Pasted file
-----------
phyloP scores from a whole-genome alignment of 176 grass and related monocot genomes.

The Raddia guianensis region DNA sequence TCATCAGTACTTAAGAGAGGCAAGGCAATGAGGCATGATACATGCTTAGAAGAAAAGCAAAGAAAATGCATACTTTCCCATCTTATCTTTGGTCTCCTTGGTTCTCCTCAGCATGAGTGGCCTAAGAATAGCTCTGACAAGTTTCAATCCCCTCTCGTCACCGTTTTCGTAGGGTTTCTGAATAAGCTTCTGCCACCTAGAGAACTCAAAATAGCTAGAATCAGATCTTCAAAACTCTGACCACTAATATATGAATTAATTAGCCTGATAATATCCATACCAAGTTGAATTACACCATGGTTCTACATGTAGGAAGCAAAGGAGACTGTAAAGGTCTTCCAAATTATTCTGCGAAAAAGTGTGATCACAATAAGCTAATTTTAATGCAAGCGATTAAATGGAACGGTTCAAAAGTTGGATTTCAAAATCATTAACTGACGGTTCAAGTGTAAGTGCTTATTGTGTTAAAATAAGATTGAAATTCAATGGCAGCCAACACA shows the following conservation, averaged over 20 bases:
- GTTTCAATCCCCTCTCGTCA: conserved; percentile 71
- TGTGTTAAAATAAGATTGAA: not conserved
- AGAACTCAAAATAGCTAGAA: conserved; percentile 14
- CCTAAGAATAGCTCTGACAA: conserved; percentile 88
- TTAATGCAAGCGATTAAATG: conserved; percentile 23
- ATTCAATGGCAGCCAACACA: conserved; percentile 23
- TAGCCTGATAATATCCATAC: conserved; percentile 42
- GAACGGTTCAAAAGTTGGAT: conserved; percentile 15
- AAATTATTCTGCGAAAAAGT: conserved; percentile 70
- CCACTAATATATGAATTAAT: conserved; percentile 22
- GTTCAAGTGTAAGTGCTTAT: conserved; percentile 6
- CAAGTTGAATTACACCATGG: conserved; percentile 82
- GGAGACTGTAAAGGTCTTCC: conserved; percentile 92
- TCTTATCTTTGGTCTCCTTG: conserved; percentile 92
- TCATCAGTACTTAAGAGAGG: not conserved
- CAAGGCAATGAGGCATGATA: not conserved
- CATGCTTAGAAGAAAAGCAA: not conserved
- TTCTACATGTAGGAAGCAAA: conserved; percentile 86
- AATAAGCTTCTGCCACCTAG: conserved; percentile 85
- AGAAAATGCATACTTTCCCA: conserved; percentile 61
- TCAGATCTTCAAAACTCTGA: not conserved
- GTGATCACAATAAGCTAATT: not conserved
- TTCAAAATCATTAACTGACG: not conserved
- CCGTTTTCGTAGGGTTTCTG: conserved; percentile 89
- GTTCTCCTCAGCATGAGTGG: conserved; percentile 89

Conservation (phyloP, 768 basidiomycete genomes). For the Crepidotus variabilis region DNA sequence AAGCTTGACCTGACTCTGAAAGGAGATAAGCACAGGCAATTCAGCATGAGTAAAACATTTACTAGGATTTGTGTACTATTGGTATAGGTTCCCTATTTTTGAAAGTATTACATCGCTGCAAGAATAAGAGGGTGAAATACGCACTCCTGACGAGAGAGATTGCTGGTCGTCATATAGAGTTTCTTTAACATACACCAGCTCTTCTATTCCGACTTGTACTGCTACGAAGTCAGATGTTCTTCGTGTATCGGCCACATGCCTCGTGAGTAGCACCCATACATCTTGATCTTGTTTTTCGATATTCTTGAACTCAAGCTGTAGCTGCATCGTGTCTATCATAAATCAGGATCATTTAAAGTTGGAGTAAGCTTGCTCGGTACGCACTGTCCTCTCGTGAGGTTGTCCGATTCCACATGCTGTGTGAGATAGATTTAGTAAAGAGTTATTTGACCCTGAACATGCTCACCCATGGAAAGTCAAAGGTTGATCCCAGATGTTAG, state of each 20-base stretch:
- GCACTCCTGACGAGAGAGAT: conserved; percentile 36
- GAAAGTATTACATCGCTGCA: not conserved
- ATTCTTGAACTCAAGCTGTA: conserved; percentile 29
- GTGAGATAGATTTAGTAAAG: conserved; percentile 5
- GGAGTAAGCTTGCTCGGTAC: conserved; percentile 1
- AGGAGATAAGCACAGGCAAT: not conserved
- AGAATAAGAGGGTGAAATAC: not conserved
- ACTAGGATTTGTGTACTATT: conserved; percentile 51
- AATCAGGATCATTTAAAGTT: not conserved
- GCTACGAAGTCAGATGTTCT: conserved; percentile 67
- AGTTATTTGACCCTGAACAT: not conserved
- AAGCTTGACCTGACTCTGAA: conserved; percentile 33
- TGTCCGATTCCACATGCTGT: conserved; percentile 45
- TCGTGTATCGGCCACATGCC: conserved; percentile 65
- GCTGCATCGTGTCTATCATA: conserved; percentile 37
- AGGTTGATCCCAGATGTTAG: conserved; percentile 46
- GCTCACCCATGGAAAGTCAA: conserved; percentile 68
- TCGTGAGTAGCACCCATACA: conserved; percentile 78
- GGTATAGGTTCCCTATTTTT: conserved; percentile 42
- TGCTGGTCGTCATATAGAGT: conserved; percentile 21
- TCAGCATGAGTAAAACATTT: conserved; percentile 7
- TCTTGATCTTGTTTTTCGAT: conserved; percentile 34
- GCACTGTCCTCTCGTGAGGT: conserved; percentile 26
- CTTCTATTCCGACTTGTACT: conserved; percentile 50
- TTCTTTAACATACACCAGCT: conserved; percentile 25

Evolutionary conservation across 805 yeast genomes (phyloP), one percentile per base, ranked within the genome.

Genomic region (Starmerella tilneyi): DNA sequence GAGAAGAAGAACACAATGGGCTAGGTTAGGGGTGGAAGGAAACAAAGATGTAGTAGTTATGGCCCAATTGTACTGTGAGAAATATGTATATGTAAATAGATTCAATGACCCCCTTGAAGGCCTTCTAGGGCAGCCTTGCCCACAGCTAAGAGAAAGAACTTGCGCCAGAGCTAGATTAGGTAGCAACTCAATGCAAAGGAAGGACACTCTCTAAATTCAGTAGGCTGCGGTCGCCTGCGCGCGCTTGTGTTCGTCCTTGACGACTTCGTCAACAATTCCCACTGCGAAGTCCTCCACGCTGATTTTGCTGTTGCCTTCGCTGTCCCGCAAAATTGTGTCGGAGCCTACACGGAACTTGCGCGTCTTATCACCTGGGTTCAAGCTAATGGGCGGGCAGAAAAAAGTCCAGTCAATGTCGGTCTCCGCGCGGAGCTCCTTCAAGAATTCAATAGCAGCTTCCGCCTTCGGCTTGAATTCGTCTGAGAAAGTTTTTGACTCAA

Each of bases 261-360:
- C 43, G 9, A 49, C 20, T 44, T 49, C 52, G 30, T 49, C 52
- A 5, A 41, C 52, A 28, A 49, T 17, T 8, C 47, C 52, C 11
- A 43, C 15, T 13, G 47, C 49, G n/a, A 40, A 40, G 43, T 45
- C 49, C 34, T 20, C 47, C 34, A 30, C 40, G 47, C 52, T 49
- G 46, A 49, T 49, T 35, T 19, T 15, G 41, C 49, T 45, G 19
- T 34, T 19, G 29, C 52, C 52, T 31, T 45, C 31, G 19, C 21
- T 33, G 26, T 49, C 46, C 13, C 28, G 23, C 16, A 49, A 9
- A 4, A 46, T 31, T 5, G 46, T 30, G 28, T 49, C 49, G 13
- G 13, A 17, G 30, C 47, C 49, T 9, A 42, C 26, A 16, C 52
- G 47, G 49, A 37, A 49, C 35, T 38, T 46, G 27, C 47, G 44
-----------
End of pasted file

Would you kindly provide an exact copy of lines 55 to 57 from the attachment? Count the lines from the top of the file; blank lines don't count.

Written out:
Genomic region (Starmerella tilneyi): DNA sequence GAGAAGAAGAACACAATGGGCTAGGTTAGGGGTGGAAGGAAACAAAGATGTAGTAGTTATGGCCCAATTGTACTGTGAGAAATATGTATATGTAAATAGATTCAATGACCCCCTTGAAGGCCTTCTAGGGCAGCCTTGCCCACAGCTAAGAGAAAGAACTTGCGCCAGAGCTAGATTAGGTAGCAACTCAATGCAAAGGAAGGACACTCTCTAAATTCAGTAGGCTGCGGTCGCCTGCGCGCGCTTGTGTTCGTCCTTGACGACTTCGTCAACAATTCCCACTGCGAAGTCCTCCACGCTGATTTTGCTGTTGCCTTCGCTGTCCCGCAAAATTGTGTCGGAGCCTACACGGAACTTGCGCGTCTTATCACCTGGGTTCAAGCTAATGGGCGGGCAGAAAAAAGTCCAGTCAATGTCGGTCTCCGCGCGGAGCTCCTTCAAGAATTCAATAGCAGCTTCCGCCTTCGGCTTGAATTCGTCTGAGAAAGTTTTTGACTCAA

Each of bases 261-360:
- C 43, G 9, A 49, C 20, T 44, T 49, C 52, G 30, T 49, C 52